Low Cardiac Output: Increased cardiac output is related to the direct inotropic effect of DOPAMINE on the myocardium. Increased cardiac output at low or moderate doses appears to be related to a favorable prognosis. Increase in cardiac output has been associated with either static or decreased systemic vascular resistance (SVR). Static or decreased SVR associated with low or moderate increments in cardiac output is believed to be a reflection of differential effects on specific vascular beds with increased resistance in peripheral beds (e.g., femoral) and concomitant decreases in mesenteric and renal vascular beds. Redistribution of blood flow parallels these changes so that an increase in cardiac output is accompanied by an increase in mesenteric and renal blood flow. In many instances the renal fraction of the total cardiac output has been found to increase. The increase in cardiac output produced by DOPAMINE is not associated with substantial decreases in systemic vascular resistance as may occur with isoproterenol.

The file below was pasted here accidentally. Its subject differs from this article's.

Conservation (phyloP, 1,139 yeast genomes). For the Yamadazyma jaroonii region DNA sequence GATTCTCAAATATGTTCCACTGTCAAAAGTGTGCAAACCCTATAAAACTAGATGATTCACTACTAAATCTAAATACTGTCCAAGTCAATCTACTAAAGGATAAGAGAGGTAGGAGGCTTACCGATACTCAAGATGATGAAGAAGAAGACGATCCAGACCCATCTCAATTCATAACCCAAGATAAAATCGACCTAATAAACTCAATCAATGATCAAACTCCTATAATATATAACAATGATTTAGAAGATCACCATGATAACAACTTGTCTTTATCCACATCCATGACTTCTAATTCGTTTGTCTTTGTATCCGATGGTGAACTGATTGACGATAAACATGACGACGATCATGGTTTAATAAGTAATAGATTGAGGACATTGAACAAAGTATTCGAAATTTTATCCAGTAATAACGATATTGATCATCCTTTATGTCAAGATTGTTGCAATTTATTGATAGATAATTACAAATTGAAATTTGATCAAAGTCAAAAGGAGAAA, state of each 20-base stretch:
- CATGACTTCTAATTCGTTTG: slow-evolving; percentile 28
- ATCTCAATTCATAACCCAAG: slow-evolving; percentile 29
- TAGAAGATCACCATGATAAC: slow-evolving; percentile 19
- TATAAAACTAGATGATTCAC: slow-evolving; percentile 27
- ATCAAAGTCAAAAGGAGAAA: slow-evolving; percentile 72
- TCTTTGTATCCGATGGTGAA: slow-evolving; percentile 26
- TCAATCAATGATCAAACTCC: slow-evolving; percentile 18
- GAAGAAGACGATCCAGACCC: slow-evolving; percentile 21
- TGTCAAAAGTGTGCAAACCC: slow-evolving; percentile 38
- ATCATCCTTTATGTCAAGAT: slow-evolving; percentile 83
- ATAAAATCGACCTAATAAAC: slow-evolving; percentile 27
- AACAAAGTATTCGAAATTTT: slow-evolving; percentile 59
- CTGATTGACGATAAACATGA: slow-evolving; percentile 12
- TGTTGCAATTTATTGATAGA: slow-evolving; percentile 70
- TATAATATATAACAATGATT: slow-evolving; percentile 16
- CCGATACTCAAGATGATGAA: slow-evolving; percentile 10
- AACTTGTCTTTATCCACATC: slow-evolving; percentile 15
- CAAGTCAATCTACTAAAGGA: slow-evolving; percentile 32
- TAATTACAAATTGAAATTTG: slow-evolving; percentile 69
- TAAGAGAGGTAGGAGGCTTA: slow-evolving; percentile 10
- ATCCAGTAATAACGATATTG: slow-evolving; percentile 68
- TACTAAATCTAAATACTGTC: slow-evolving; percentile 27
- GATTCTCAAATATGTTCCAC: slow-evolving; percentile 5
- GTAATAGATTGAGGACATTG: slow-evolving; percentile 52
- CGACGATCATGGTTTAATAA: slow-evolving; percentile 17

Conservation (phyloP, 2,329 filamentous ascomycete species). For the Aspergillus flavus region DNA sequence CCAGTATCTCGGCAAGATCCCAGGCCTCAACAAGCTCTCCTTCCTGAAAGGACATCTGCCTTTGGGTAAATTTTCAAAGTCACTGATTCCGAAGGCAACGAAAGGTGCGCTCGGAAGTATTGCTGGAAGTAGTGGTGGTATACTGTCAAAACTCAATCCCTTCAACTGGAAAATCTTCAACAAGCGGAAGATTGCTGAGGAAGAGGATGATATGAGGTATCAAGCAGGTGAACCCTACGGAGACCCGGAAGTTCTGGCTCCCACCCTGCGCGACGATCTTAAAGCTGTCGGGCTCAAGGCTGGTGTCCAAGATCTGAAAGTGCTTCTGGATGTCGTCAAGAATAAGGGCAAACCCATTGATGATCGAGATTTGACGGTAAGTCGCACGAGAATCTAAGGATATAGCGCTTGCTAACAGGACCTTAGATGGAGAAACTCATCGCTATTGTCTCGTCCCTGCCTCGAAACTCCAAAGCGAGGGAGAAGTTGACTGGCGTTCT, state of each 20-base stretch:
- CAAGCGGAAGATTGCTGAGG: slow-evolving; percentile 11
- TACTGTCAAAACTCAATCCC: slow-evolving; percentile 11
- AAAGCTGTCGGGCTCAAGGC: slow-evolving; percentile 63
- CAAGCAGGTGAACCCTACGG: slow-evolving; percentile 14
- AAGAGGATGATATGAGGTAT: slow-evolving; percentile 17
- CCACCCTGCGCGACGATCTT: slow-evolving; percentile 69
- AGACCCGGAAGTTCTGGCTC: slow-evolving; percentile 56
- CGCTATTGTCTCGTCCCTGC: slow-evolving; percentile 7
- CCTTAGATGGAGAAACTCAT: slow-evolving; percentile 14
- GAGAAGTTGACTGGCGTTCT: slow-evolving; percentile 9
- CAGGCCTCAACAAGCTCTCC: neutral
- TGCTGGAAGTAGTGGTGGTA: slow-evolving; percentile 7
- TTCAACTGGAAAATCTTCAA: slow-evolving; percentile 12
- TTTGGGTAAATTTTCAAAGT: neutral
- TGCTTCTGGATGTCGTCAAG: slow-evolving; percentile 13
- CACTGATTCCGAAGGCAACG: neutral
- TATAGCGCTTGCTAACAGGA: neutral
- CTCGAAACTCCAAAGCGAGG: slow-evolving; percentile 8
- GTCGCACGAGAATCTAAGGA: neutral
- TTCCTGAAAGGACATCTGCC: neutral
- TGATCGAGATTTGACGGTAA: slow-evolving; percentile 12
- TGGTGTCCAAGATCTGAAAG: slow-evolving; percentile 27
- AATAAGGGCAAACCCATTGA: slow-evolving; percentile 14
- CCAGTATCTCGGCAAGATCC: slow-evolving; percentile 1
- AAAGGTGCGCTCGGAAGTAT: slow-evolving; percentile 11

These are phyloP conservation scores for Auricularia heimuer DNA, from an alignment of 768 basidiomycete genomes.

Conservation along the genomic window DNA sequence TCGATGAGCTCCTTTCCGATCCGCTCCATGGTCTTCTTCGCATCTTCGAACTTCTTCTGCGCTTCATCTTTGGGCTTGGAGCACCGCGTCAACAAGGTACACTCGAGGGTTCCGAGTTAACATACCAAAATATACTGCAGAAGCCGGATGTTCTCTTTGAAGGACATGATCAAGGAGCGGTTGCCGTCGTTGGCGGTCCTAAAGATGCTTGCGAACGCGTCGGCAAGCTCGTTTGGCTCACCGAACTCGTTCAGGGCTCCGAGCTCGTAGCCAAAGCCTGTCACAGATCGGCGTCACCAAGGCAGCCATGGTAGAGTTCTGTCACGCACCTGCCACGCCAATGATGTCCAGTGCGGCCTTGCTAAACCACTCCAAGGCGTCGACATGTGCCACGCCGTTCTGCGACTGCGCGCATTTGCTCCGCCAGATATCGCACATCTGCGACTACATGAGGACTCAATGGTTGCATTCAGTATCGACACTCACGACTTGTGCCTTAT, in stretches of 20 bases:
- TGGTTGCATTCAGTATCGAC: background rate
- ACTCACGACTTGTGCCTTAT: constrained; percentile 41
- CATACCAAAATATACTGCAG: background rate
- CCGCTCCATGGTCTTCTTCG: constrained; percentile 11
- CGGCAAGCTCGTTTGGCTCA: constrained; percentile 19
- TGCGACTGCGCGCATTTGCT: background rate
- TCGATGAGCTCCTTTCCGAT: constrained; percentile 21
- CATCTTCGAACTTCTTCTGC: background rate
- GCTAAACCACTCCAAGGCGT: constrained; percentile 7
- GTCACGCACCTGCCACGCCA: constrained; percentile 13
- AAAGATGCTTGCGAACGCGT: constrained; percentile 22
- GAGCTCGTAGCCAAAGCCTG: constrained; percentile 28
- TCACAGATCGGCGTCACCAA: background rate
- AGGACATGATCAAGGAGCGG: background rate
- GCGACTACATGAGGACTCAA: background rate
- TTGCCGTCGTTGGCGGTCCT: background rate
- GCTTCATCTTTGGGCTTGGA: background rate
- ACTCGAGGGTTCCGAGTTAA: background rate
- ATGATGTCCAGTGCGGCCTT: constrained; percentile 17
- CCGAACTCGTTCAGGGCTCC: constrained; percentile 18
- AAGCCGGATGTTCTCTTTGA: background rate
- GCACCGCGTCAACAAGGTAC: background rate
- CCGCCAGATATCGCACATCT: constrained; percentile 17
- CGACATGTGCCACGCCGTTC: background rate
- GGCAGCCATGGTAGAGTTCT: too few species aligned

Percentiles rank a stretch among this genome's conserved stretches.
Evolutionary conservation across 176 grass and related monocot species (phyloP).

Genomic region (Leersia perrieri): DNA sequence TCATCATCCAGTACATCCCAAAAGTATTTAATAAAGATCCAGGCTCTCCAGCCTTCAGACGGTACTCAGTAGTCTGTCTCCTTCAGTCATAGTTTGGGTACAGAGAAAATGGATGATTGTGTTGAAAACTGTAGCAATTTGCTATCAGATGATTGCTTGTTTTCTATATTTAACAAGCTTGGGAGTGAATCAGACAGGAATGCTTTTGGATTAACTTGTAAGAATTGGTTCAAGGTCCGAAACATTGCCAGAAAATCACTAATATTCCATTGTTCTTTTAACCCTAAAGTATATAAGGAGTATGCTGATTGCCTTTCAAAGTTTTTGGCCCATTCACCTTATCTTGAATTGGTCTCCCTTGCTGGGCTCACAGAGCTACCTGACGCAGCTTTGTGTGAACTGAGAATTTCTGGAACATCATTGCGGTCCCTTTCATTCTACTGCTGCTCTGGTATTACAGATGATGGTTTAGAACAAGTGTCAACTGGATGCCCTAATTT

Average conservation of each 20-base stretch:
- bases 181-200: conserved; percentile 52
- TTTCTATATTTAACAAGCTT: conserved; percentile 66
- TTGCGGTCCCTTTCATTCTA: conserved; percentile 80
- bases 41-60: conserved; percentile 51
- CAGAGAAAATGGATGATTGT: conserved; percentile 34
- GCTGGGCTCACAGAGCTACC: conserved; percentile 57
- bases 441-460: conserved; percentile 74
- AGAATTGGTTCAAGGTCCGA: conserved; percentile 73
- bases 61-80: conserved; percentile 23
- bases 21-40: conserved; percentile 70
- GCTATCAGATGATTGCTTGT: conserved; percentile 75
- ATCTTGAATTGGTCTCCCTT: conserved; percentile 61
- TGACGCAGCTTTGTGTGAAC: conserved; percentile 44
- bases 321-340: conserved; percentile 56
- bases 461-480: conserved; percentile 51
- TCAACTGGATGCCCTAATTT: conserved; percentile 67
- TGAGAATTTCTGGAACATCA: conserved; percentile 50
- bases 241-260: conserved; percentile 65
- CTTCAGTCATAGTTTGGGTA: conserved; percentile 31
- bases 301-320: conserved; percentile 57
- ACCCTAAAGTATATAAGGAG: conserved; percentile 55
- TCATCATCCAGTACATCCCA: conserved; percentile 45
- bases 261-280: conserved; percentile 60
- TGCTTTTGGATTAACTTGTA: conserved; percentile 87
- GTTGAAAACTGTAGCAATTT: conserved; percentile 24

Hypotension: Hypotension due to inadequate cardiac output can be managed by administration of low to moderate doses of DOPAMINE, which have little effect on SVR. At high therapeutic doses, the alpha adrenergic activity of DOPAMINE becomes more prominent and thus may correct hypotension due to diminished SVR. As in the case of other circulatory decompensation states, prognosis is better in patients whose blood pressure and urine flow have not undergone profound deterioration. Therefore, it is suggested that the physician administer DOPAMINE as soon as a definite trend toward decreased systolic and diastolic pressure becomes evident.

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Published Studies Related to Dopamine